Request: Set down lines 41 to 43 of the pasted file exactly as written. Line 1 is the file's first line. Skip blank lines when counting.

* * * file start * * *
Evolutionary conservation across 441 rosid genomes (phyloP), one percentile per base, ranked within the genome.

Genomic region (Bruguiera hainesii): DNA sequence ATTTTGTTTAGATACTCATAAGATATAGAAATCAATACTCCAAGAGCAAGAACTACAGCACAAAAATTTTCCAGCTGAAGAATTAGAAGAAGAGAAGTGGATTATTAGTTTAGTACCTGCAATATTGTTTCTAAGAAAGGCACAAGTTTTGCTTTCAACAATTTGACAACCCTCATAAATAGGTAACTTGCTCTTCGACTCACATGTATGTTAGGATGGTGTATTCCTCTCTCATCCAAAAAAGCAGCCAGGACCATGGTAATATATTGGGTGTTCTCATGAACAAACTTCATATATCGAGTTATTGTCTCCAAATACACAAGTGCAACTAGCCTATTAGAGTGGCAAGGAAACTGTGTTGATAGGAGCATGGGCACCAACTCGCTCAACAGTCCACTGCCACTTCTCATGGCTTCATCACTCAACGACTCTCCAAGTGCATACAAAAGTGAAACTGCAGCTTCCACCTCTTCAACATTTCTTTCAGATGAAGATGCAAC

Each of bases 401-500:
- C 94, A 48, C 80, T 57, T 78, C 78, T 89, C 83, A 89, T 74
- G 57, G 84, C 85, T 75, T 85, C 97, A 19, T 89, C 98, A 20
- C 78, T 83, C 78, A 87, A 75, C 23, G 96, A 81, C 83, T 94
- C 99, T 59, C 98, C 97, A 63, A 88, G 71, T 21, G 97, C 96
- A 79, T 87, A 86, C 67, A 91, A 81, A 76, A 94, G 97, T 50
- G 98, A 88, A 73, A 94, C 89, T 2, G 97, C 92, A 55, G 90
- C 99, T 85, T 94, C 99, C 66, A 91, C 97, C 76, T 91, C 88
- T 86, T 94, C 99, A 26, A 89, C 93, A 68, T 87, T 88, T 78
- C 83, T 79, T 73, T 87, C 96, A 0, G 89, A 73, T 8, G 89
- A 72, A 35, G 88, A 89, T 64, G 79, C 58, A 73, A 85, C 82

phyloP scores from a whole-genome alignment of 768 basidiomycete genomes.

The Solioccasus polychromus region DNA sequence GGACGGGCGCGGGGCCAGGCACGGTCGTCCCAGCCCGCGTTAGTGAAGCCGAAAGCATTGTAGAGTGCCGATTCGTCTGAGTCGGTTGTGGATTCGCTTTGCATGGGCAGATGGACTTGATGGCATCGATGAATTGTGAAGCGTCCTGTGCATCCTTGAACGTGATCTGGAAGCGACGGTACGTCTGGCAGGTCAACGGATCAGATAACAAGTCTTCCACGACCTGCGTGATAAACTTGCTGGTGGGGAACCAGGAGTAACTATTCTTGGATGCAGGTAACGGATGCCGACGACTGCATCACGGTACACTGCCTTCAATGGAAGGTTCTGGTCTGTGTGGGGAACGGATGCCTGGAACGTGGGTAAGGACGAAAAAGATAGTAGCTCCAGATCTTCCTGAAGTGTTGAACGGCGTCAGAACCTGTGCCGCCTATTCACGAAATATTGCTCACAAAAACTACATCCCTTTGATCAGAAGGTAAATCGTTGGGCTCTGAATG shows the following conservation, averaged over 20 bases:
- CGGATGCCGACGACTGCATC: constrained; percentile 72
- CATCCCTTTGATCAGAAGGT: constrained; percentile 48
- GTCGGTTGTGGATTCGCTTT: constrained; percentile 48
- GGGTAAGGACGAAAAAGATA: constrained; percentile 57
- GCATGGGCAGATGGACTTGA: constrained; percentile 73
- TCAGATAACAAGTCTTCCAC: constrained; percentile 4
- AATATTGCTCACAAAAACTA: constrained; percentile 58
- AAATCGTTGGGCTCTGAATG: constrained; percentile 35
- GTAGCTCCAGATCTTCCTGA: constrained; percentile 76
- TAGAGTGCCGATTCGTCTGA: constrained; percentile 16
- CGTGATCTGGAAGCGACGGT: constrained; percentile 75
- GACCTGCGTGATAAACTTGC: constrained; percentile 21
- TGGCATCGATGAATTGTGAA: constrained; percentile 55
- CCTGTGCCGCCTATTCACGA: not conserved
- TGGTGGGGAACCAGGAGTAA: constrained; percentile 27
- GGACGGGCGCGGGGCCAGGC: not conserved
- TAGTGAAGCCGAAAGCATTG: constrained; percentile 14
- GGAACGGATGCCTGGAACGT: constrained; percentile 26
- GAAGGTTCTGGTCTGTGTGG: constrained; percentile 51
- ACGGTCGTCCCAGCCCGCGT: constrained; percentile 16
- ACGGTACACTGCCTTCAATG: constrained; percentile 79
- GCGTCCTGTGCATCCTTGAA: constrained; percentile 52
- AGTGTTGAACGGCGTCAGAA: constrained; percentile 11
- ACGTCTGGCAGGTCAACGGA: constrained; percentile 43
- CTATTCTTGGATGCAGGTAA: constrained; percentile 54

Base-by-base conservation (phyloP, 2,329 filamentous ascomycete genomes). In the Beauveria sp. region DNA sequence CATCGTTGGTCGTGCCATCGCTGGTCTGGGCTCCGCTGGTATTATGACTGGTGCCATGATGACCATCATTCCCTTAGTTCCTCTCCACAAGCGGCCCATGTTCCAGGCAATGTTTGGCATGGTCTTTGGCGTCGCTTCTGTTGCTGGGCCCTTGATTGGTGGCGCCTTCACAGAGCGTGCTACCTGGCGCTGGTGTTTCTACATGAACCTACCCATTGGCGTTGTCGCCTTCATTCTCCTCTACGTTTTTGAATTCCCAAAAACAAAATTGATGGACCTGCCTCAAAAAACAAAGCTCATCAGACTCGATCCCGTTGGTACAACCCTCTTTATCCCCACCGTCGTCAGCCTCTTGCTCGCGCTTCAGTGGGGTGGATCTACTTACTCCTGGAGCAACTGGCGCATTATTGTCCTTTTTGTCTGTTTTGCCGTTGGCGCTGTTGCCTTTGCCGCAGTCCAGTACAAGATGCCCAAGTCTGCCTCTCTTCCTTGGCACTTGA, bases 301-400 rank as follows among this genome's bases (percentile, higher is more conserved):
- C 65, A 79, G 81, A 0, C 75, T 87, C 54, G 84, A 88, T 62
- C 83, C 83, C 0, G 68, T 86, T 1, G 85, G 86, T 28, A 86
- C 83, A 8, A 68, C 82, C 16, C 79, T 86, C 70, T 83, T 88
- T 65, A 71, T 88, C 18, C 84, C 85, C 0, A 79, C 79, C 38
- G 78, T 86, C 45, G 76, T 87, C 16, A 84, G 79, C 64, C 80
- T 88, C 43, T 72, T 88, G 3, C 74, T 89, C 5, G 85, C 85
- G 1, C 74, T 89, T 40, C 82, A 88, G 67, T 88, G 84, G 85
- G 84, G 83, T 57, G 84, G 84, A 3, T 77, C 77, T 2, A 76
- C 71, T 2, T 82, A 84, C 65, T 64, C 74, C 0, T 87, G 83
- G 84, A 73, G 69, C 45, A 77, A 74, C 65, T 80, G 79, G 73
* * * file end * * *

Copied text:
Base-by-base conservation (phyloP, 2,329 filamentous ascomycete genomes). In the Beauveria sp. region DNA sequence CATCGTTGGTCGTGCCATCGCTGGTCTGGGCTCCGCTGGTATTATGACTGGTGCCATGATGACCATCATTCCCTTAGTTCCTCTCCACAAGCGGCCCATGTTCCAGGCAATGTTTGGCATGGTCTTTGGCGTCGCTTCTGTTGCTGGGCCCTTGATTGGTGGCGCCTTCACAGAGCGTGCTACCTGGCGCTGGTGTTTCTACATGAACCTACCCATTGGCGTTGTCGCCTTCATTCTCCTCTACGTTTTTGAATTCCCAAAAACAAAATTGATGGACCTGCCTCAAAAAACAAAGCTCATCAGACTCGATCCCGTTGGTACAACCCTCTTTATCCCCACCGTCGTCAGCCTCTTGCTCGCGCTTCAGTGGGGTGGATCTACTTACTCCTGGAGCAACTGGCGCATTATTGTCCTTTTTGTCTGTTTTGCCGTTGGCGCTGTTGCCTTTGCCGCAGTCCAGTACAAGATGCCCAAGTCTGCCTCTCTTCCTTGGCACTTGA, bases 301-400 rank as follows among this genome's bases (percentile, higher is more conserved):
- C 65, A 79, G 81, A 0, C 75, T 87, C 54, G 84, A 88, T 62
- C 83, C 83, C 0, G 68, T 86, T 1, G 85, G 86, T 28, A 86